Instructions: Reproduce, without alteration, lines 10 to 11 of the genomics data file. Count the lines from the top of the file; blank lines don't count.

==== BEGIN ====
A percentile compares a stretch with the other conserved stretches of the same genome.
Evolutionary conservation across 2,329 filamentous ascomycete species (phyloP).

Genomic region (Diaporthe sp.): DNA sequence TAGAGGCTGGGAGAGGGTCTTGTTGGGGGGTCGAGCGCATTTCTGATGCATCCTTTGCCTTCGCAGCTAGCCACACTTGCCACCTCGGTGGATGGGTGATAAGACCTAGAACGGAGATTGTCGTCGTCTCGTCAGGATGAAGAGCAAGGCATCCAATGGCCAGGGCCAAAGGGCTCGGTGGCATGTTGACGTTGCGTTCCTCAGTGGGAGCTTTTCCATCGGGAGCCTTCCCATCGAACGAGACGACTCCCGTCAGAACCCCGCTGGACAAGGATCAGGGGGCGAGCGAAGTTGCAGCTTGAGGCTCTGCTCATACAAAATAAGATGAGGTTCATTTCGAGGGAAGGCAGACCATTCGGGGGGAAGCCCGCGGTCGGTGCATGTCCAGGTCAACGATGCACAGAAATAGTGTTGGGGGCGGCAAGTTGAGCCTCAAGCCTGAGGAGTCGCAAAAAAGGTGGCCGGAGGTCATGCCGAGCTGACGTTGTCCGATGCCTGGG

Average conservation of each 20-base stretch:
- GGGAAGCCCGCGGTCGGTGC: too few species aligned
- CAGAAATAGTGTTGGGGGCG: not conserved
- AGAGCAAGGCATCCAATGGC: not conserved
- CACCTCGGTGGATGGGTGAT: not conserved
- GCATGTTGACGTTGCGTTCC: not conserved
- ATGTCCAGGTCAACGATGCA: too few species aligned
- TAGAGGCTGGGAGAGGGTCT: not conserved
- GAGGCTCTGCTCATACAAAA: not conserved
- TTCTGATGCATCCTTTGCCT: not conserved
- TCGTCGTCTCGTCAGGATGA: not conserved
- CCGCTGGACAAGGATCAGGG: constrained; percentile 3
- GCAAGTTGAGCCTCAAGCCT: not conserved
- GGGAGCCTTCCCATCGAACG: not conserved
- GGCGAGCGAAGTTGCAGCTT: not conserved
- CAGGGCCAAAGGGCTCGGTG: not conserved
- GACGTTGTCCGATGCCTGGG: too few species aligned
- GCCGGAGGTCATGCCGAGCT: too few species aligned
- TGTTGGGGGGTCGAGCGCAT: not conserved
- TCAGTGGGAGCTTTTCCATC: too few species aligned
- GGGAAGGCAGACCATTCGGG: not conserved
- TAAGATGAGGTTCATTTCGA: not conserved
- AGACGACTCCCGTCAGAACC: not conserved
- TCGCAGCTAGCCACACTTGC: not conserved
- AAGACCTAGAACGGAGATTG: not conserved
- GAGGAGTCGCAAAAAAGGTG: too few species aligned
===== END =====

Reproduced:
- ATGTCCAGGTCAACGATGCA: too few species aligned
- TAGAGGCTGGGAGAGGGTCT: not conserved